$a)$ the set of all rational numbers is countable;
$b)$ the set of all real numbers is uncountable;
$c)$ any subset of a countable set is countable;
$d)$ the union of countably many countable sets is countable.
I have no idea how to formally prove this.
For $a)$, I think, the idea would be to notice that any rational number can be expressed like fraction. Taking the number of the denominator $n$ for establishing a relation to set of integers there would be $n-1$ numbers for each integer. So it would be a union of countably many countable sets. But then I would need to prove $d)$ first.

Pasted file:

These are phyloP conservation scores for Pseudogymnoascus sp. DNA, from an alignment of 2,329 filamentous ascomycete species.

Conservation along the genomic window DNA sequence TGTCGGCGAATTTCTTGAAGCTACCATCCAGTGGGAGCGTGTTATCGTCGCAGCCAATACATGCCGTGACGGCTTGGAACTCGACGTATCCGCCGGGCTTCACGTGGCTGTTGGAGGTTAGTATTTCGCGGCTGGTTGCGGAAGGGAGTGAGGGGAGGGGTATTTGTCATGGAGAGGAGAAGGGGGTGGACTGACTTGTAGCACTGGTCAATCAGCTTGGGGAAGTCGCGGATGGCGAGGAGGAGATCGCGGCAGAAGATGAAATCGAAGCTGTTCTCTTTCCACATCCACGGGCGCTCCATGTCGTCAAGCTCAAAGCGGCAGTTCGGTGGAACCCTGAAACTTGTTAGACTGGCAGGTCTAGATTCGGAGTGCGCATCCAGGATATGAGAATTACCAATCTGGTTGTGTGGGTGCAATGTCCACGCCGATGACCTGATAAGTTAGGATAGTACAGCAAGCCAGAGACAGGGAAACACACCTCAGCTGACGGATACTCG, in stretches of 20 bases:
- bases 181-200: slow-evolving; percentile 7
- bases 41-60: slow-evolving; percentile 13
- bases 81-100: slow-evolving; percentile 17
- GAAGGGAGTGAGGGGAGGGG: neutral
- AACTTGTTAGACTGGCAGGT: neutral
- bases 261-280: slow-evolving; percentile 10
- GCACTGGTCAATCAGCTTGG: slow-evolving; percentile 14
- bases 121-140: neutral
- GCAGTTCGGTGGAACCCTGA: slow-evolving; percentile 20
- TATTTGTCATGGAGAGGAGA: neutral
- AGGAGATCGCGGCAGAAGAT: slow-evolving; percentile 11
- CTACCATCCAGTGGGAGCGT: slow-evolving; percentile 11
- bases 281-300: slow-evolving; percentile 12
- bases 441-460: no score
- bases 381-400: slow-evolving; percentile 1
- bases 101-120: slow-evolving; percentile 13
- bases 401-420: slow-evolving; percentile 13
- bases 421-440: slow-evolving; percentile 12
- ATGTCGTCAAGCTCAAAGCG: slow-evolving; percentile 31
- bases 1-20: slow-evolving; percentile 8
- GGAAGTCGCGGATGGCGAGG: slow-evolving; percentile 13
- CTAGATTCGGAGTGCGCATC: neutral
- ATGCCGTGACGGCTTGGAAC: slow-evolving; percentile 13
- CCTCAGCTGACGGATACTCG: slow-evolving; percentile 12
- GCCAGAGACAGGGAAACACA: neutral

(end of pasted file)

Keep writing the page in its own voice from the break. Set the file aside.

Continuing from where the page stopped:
Could anyone show me an example of this type of proofs or give any advice.